Mount Rushmore conversations have been popping up all over social media lately, with people debating everything from rap to cartoons. But, unfortunately, whenever these conversations start happening, female entertainers, especially Black ones, are overlooked for their contributions to pop culture. 

Debate conversations are nothing new, but in the dawn of the "meme" age, they have become more powerful than ever. The newest trend is the "Who belongs on the Mount Rushmore of (insert whatever topic you like)? " 

So when we talk about reality tv and the stars that have made it what it is, what Black women have given to the genre is undeniable. From catchphrases to fashion trends, we are the architects of the culture. Whether it's VH1's Flavor of Love to Bravo's Real Housewives of Atlanta, Black women have helped mold reality television's landscape for the last two decades. MTV, VH1, Bravo, and many more networks owe a lot of their success to Black women. 

On the other side, many critics claim reality television often portrays Black women negatively. Recently, Joseline's Cabaret: Atlanta starring former Love and Hip Hop Atlanta star Joseline Hernandez caused quite the stir with its release earlier this year. Clips of the second installment of Hernandez's show on the Zeus network have been circulating worldwide, some with girls fighting, and one has gone viral with Hernandez giving her show performers a pep talk. 

During the emotionally charged conversation, one of the girls shares the story of her aborting twins, and another dancer can be overheard saying, "Damn. Double homicide." While I won't say, it's the best way for anyone to act. Why, especially, are Black women not allowed to act "bad" in public? For generations, our anger has been a tool weaponized against us. So often, society applauds aggression in men, while softness is usually only reserved for white femininity.

The cast of white reality shows like Real Housewives of New Jersey and Beverly Hills rarely ever face their Black counterparts' harsh scrutiny.

New Jersey's Teresa Giudice can be seen flipping over a table, calling one of her castmates a "prostitution whore” (season one); Lisa Rinna of Beverly Hills even broke a wine glass, during what was supposed to be a casual sit-down dinner, after a heated argument with another castmate (season five). Many of these incidents were mulled over and chalked up to the ladies' "over the top" personalities.

Meanwhile, Black women get called "classless," "ghetto," and "ratchet," or worse, for the same actions. This isn't news to Black women, though — the rules have always been different for us. Misogynoir strips Black women of being able to act up, even a little bit, forcing us to uphold this faux sense of "Black excellence" at all times or be negatively stereotyped. This internalized pressure is a learned response from generations of white, sexist establishments that position Black femininity as inferior.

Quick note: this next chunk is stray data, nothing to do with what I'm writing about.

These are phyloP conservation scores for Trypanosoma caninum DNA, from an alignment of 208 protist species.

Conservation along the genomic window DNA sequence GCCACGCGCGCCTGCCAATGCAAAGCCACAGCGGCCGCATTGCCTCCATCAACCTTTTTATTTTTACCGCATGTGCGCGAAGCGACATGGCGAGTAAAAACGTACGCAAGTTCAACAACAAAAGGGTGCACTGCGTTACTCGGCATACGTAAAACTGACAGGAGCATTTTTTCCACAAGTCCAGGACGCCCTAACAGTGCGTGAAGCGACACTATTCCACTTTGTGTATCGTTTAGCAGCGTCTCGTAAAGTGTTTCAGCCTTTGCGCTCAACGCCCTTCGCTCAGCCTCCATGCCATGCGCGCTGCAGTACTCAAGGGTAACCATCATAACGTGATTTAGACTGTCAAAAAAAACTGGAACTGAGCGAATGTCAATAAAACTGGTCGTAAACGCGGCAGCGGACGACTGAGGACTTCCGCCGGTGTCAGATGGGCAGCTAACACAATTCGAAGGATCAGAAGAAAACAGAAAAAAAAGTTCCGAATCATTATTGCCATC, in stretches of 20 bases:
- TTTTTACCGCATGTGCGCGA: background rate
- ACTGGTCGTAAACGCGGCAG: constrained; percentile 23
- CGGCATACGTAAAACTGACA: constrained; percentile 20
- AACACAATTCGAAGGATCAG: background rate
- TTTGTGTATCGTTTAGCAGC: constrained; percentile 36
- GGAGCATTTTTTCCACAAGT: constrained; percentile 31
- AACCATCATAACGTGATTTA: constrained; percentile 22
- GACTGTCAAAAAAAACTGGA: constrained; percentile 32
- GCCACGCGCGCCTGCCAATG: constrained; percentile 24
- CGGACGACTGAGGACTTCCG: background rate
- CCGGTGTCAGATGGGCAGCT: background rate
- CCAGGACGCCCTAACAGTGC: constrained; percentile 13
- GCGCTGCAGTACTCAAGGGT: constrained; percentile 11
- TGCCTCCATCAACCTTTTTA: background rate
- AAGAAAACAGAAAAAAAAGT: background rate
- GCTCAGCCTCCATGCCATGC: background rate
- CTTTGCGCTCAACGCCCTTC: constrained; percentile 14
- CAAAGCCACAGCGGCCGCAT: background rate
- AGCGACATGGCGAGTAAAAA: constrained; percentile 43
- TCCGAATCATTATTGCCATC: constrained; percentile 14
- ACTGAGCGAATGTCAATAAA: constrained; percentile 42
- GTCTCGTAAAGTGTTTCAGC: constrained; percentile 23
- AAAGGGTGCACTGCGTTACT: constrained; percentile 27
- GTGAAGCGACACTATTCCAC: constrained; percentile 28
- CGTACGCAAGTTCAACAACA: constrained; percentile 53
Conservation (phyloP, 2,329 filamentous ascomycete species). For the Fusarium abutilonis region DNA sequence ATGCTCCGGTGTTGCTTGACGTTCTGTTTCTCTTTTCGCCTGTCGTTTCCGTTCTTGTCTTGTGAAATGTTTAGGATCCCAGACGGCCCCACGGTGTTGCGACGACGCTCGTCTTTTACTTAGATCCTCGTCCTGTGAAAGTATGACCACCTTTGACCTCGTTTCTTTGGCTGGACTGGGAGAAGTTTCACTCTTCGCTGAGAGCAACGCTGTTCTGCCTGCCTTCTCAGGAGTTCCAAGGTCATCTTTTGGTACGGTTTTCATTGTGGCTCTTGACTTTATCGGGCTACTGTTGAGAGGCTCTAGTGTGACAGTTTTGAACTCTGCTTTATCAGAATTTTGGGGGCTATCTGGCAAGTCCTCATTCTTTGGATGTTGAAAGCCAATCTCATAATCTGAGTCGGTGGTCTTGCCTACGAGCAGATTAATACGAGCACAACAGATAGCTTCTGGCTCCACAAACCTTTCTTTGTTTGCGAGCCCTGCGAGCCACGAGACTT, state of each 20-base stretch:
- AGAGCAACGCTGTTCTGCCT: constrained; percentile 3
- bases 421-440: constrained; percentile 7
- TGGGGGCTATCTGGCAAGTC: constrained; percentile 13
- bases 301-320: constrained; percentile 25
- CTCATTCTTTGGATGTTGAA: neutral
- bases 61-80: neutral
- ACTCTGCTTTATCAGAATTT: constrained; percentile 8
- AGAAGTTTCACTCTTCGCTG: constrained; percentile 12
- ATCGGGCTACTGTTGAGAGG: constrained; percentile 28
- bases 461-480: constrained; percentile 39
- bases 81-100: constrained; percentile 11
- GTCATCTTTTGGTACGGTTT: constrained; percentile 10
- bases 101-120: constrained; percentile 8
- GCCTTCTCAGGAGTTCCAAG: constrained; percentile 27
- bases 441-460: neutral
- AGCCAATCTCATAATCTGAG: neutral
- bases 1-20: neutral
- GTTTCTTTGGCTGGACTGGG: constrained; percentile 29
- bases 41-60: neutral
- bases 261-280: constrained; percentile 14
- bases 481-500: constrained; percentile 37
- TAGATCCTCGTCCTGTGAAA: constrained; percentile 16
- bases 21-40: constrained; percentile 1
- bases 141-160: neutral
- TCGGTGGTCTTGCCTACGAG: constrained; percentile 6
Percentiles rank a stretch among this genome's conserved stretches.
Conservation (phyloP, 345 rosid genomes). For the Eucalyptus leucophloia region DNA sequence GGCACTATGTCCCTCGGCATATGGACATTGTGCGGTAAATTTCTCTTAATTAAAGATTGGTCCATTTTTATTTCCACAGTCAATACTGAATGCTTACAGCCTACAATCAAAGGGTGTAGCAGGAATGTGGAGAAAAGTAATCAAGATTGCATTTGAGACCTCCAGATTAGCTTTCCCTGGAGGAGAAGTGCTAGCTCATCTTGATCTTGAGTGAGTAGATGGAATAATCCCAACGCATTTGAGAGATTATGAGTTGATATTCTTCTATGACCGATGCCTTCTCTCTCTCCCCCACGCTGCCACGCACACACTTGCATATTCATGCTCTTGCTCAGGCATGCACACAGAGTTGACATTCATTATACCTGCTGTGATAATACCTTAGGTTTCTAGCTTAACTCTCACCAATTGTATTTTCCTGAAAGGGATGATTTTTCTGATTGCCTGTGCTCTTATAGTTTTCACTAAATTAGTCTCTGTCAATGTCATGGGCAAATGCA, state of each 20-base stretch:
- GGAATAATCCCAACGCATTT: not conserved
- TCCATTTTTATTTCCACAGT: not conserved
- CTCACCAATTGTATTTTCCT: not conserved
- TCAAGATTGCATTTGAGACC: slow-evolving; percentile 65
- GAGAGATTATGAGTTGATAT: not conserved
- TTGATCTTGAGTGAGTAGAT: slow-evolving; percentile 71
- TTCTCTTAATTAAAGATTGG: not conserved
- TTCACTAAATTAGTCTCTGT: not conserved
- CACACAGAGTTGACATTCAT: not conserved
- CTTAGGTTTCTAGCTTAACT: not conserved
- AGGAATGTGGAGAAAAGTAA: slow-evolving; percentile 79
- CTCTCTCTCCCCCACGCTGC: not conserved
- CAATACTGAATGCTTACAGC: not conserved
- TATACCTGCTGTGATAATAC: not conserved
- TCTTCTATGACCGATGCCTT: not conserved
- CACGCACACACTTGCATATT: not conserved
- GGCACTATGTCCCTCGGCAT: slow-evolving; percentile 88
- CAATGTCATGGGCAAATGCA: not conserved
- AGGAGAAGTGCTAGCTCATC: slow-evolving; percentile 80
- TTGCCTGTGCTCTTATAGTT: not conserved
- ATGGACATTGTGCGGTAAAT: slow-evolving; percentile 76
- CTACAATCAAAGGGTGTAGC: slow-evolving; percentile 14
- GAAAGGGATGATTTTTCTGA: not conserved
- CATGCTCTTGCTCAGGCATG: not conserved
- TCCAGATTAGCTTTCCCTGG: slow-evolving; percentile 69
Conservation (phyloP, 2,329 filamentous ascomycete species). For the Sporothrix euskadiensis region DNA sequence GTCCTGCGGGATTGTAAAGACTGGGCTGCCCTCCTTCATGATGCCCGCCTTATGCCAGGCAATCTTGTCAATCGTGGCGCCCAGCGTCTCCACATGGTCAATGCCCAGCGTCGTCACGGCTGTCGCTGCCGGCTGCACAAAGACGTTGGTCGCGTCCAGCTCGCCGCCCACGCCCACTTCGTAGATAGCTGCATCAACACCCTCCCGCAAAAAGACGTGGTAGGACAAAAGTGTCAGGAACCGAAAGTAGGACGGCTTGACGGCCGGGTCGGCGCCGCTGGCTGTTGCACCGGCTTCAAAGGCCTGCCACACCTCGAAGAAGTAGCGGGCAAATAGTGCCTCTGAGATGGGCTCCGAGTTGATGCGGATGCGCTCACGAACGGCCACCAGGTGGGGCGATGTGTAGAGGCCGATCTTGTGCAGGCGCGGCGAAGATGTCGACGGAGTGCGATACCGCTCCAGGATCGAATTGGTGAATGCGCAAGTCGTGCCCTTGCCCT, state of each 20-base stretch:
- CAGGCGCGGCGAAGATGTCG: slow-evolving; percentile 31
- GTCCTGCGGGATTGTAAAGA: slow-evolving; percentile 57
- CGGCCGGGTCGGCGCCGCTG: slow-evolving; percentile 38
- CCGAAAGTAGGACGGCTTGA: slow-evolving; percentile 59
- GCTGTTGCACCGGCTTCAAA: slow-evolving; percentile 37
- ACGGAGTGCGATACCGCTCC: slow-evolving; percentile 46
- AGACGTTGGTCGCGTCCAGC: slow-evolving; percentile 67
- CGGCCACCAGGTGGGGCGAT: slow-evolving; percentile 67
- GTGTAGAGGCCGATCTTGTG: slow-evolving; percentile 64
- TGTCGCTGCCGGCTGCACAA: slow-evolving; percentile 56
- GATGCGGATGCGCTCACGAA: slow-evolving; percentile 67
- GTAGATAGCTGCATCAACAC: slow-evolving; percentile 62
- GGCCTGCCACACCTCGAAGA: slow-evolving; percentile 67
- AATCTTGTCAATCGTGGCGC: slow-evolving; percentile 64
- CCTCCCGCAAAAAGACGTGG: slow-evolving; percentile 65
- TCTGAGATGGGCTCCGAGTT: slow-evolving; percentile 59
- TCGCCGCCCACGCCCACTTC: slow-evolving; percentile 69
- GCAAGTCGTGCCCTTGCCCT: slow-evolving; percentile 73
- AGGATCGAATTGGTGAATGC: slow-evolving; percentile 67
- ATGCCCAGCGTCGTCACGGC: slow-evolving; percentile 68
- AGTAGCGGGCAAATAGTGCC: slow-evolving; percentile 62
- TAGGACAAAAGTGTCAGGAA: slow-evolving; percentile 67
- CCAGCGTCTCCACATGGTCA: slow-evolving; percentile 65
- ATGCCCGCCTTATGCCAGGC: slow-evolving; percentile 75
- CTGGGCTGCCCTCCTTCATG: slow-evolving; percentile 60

We can see examples of this in almost every system — from schools, religious organizations, across politics, the economy, the media, and most especially in the corporate world. I can remember being in many rooms (usually where I'm the only Black woman), shrinking myself down purposely, making sure I didn't get too "emotional," and being careful of my tone so I didn't come off aggressive. Society's unbearable weight on Black women must come to an end. We must move away from the narrow ideas of what it means to be a Black woman. We deserve to see all facets of Black women, not just the "good" ones.

I think it's about time we give these Black reality TV legends like Hernandez, Nene Leakes (Real Housewives of Atlanta), Tanisha Thomas (Bad Girls Club), and so many more their flowers while they're here to see them. So often, we wait too long to see the impact some have left behind. If you ask me, I don't see anything wrong with women — especially Black women — misbehaving on camera. But, it's not fair to continue to put us in a box, controlling our emotions, only to turn around and gaslight us. Like it or not, no one is perfect, and that's a reality that we all must come to terms with, maybe even celebrate.

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